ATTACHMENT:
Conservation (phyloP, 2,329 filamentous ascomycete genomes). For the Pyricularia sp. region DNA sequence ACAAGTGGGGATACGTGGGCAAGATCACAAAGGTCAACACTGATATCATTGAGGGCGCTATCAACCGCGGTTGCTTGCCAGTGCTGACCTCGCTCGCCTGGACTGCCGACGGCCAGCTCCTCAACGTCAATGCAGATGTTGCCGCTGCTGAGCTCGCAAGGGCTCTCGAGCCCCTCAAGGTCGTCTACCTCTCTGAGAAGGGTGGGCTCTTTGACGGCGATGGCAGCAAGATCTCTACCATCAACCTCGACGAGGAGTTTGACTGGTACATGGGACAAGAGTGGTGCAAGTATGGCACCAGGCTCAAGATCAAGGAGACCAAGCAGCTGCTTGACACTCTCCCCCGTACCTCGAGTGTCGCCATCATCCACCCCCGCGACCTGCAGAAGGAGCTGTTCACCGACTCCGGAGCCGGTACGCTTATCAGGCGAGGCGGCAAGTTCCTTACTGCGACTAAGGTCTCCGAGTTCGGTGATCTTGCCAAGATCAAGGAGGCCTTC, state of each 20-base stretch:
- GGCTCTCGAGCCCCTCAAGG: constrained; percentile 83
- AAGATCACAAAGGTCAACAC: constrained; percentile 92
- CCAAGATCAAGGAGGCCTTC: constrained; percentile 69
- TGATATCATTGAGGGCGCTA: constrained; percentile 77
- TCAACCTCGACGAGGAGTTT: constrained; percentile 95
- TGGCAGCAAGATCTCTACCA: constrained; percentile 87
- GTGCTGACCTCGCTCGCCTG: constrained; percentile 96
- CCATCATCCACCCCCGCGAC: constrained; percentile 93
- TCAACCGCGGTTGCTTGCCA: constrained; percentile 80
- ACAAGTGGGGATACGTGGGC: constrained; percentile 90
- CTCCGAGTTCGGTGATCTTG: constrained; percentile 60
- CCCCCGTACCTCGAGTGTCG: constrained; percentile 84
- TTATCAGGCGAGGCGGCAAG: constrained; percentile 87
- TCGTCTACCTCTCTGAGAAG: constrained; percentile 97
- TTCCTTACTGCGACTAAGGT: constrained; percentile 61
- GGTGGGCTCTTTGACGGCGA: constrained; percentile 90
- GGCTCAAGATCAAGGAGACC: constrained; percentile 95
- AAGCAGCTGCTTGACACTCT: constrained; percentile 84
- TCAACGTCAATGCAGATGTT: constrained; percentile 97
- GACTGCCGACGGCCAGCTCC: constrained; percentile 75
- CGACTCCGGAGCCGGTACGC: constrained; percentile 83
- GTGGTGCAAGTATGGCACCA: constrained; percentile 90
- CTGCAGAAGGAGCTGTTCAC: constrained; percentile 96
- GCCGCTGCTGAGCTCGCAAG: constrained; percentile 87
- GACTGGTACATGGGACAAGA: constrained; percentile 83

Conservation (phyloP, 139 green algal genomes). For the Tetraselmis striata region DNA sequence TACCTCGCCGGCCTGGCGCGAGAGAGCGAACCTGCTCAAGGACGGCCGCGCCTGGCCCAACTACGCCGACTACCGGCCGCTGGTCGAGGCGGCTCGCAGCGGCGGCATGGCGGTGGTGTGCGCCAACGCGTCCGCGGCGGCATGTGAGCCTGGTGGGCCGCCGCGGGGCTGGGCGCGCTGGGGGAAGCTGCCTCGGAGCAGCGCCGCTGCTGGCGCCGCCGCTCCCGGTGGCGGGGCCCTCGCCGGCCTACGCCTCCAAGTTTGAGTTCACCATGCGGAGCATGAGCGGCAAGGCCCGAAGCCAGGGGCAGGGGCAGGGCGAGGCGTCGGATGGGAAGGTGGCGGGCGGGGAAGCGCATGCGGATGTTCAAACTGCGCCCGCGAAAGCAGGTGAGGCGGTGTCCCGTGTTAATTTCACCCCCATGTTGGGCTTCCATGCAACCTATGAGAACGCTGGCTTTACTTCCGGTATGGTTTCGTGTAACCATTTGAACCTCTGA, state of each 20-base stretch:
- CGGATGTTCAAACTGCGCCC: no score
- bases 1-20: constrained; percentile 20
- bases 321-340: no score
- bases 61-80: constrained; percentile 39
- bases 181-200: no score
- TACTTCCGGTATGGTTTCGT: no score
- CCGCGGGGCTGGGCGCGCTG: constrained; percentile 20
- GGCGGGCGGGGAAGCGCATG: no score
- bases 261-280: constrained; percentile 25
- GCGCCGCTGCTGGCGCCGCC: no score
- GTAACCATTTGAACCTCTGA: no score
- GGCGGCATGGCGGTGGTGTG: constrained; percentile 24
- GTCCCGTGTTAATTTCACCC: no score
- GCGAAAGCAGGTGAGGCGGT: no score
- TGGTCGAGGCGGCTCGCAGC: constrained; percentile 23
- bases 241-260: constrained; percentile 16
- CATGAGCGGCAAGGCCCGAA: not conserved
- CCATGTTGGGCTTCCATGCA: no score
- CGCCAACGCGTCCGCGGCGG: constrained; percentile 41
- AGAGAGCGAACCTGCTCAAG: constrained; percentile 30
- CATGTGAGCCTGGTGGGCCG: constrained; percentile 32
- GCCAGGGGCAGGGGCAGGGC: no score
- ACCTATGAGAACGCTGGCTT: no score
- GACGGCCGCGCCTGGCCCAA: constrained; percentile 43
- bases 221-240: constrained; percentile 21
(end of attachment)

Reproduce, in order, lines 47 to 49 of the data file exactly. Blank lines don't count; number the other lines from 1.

- AGAGAGCGAACCTGCTCAAG: constrained; percentile 30
- CATGTGAGCCTGGTGGGCCG: constrained; percentile 32
- GCCAGGGGCAGGGGCAGGGC: no score